Southern Sea Lions
The southern sea lion derives its name from the adult male's coarse
facial hair and
broad neck, which resemble a lion's mane. Males, or
bulls, can weigh up to 1,100 pounds -- twice
the size of a female, or cow. Every year, sea
lions form large breeding and nursing colonies, or rookeries,
on gently-sloping gravel beaches and rock ledges at
the feet of tall coastal cliffs.
Large sea lion colonies are polygamous,
with each male establishing a harem of approximately ten
cows. After pups are born (usually sometime between late December and
mid-February), females mate with and are allowed by
the dominant or Sultan male to return to sea for
a 12 month gestation period. Throughout the year,
whenever a female emerges from the sea to nurse, she
locates her pup by a series of calls and reciprocal
The orca, or killer whale, is the sea lion's chief natural
predator. But human beings have also preyed upon the
species since the 16th century for oil and other
commercial uses. In an attempt to conserve the sea lions,
several breeding areas are now protected and access to
the public is limited.
- After mating season, when the female sea lions
return to sea, the pups wander on shore and
gather at the edge of the water in groups called
- Occasionally, aggressive gangs of sub-adult male sea lions
will raid and attack lone pups.
- Non-harem bulls congregate in "bachelor
clubs" short distances from the
colonies in hopes of nabbing stray females.
Southern Elephant Seals
Huge and cumbersome, southern elephant seals are the
largest of all pinnipeds. Adult males grow up to 21
feet long and attain weights of up to three tons. Spending
most of their lives in ocean waters between Antarctica and
coastal Patagonia, southern
elephant seals lumber ashore during the spring and autumn to
breed and molt respectively.
The elephant seal gets its name from the long, curved
nose the male acquires around the age of three. The snout
plays a significant role in the elephant seal's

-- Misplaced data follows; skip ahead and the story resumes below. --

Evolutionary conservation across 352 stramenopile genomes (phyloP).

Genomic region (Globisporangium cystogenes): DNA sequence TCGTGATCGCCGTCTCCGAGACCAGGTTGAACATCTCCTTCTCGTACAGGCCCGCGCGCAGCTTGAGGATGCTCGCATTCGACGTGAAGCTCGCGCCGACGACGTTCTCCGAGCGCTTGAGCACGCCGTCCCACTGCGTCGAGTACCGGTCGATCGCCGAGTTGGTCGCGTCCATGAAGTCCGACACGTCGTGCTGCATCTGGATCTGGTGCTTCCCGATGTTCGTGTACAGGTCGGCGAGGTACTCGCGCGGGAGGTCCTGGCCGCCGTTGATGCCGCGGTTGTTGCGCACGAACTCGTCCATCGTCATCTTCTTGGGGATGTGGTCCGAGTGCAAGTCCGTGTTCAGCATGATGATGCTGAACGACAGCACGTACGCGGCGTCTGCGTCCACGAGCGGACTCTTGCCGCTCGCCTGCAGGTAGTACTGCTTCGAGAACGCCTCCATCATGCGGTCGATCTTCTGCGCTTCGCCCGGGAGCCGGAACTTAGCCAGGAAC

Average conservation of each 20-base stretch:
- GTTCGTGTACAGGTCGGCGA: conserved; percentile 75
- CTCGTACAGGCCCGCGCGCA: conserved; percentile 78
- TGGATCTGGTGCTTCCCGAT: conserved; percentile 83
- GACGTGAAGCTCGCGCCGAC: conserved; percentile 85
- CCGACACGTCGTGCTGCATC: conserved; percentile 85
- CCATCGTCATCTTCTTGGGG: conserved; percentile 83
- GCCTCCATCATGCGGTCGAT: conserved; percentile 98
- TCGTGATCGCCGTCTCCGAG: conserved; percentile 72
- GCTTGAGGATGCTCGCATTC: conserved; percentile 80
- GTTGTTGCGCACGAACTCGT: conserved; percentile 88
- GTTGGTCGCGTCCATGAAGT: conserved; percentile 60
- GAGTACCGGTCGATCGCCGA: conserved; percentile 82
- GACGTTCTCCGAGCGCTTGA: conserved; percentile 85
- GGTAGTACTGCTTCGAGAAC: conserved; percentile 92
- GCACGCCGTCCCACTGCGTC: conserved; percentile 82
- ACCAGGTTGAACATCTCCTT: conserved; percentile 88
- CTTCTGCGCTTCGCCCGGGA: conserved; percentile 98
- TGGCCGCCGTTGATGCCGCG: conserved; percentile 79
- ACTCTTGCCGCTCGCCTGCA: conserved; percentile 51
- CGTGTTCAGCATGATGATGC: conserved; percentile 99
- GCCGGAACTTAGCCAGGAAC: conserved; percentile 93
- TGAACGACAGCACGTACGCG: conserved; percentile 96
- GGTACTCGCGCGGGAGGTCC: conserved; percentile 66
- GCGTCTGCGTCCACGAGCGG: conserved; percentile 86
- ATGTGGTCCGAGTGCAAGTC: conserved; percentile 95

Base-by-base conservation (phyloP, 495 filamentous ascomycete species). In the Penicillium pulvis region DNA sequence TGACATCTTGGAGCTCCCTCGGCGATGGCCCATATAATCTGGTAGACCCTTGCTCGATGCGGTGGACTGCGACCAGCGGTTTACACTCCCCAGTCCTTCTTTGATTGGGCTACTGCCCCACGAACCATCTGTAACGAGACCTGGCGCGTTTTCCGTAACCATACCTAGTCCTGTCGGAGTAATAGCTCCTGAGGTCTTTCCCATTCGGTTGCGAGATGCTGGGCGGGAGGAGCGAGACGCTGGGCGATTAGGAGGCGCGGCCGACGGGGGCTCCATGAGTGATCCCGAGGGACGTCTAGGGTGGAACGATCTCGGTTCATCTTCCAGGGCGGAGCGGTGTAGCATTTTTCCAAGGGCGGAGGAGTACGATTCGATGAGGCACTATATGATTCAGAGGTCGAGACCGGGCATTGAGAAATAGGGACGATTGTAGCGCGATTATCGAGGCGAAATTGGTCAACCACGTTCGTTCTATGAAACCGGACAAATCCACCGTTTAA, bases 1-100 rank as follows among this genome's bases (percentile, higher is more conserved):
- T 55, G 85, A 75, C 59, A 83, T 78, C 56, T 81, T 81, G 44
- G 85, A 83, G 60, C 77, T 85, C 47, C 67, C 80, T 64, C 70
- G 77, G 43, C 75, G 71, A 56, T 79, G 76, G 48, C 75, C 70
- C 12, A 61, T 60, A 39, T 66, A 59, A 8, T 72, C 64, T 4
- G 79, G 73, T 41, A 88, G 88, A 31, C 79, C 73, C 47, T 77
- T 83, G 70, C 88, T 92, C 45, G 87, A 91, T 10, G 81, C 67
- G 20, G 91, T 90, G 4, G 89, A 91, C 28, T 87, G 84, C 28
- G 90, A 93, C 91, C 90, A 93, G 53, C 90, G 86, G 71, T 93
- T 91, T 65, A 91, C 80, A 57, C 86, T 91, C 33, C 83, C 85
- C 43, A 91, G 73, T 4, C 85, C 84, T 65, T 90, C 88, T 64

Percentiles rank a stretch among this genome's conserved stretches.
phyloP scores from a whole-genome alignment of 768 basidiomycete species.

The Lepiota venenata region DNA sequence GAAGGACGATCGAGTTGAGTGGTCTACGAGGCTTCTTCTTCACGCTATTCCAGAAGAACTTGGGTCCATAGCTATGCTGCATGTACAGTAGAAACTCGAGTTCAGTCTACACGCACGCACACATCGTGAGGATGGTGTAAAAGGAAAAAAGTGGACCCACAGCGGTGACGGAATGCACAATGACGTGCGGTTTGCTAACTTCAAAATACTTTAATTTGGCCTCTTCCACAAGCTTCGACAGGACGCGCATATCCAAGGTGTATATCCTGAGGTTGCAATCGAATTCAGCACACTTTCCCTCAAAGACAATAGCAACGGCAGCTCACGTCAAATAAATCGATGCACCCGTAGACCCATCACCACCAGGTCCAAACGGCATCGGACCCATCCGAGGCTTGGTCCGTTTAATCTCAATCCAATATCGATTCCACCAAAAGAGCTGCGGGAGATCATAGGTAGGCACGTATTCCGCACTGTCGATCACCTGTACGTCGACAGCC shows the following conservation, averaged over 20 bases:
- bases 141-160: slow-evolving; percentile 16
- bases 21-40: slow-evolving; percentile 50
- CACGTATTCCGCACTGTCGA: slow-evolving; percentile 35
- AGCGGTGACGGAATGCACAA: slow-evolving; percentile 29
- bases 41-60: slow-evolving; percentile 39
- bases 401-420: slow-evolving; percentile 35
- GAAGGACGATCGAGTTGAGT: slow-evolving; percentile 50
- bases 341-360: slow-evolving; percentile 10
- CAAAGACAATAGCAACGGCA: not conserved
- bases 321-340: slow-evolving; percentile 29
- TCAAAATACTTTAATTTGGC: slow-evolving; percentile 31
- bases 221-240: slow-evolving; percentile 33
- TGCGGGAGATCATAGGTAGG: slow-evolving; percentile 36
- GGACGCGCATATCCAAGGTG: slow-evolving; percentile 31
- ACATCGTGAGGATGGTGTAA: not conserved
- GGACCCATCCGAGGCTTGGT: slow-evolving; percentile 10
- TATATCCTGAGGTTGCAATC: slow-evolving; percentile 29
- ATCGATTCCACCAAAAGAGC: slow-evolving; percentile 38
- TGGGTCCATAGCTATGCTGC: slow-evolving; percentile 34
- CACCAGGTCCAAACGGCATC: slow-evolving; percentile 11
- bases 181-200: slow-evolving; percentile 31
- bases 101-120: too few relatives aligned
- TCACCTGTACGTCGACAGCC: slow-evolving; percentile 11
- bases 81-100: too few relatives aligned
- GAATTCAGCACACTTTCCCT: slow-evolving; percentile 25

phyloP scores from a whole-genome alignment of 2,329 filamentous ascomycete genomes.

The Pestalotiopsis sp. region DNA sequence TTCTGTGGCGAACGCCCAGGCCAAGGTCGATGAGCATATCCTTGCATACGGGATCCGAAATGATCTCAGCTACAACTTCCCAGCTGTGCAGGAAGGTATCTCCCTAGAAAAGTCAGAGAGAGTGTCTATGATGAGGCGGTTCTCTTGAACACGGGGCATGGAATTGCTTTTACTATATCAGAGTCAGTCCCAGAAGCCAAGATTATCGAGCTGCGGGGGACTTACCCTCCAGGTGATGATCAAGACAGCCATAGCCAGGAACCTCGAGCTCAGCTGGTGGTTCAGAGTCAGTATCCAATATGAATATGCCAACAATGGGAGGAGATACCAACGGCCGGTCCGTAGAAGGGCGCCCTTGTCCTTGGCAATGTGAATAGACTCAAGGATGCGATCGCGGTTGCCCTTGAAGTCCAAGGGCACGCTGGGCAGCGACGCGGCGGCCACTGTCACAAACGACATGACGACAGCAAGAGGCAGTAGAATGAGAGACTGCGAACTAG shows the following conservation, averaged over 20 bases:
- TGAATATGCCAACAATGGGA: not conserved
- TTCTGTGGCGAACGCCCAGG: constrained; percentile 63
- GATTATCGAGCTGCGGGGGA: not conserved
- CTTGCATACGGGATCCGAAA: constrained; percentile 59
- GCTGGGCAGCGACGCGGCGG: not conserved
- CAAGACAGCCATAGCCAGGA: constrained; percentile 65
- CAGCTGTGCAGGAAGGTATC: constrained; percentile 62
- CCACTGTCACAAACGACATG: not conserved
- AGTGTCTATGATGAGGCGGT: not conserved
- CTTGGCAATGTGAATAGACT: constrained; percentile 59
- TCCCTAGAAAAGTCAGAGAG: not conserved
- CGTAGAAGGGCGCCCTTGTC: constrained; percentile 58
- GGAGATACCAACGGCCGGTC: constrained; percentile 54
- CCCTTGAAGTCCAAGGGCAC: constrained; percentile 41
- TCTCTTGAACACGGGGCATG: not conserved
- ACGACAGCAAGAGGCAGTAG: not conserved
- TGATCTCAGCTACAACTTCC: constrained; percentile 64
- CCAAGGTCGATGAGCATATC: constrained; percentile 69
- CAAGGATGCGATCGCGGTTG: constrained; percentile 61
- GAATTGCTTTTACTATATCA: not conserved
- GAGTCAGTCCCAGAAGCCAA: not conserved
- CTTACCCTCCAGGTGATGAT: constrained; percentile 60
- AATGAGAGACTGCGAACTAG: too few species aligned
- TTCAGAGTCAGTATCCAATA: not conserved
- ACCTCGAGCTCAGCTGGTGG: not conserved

spectacular breeding ritual. In these brutal duels, competing males
slam their blubbery bodies together and
drive their canine teeth into each other's skin. Male seals inflate their
proboscis, a symbol of sexual maturity and strength, to threaten enemies
dominance in social rank.
Though elephant seal predators include large sharks, killer whales, and
polar bears, the seal's greatest enemy is man. Hunted by sealers
for their blubber, bones, fur, and oil, the elephant seal
population was reduced nearly to the point of extinction
during the 19th century. Animal protection laws put an
end to large-scale harvesting of the elephant seal and
the species made a remarkable recovery. Presently, the
number of elephant seals has reached a point where
harvesting is again possible, though it is now strictly
- Seals make up an order of mammals called
Pinnipedia. This order is divided into three
classifications: 1) eared seals: fur seals and
sea lions 2) earless seals: elephant seals and
harbor seals and 3) tusked seals: walruses.
- By a process known as a catastrophic molt,
elephant seals shed their coats every autumn,
sloughing large pieces of hair and skin, and
leaving the seal with a ragged and tattered
appearance until it grows new, sleek
- Baby elephants seals, called pups, are nursed for
about a month and then weaned from their mothers.
The Southern Right Whale
Found in the seas around Valdes Peninsula, southern right
whales are giant mammals with thick, solid bodies and
huge heads. Classified as baleen whales, right whales
have hundreds of thin plates in their mouths instead of
teeth. They feed by swimming into masses of plankton with
their mouths wide open. The plates, called baleen, or
whalebone, filter out food -- plankton and small fish --
from large mouthfuls of water. Also known as the giants
of the sea, southern right whales can reach lengths of
about 45 feet and can weigh up to 50 tons. The head alone
makes up almost one third of the total body length.
Southern right whales seek the shelter of the
Patagonian waters in December and stay there for five
months to breed and raise their young. During the
breeding season, the female will mate with numerous males
that compete for her favor. The following year, the female
right whale will return to the same waters to give birth
to her calf.
Right whales derived their name years ago when whalers
hunted them with hand-held harpoons and considered them the
"right" whale to kill because of their slow
speed, close proximity to land, and great buoyancy. They
were the first whales hunted by man and for centuries,
they were harvested for their valuable oil and baleen,
reducing the population close to the point of extinction.
In 1935, the number was so low that an international
agreement was signed to prohibit their further slaughter.
Revitalization of the endangered right whale has been
slow, and the species has become one of the rarest
large mammals. Conservation efforts continue today. After
two or three months of rearing in shallow waters, the
right whales return to sea with their young.
- The Argentine government declared the southern
right whale a Natural Monument in 1984, giving the species
absolute protection within Argentine jurisdiction. It is
species to receive this designation.
- Female right whales give birth only once every
two to three years.
- Right whales have lungs and must surface to
breathe, but can hold their breath for long
periods of time.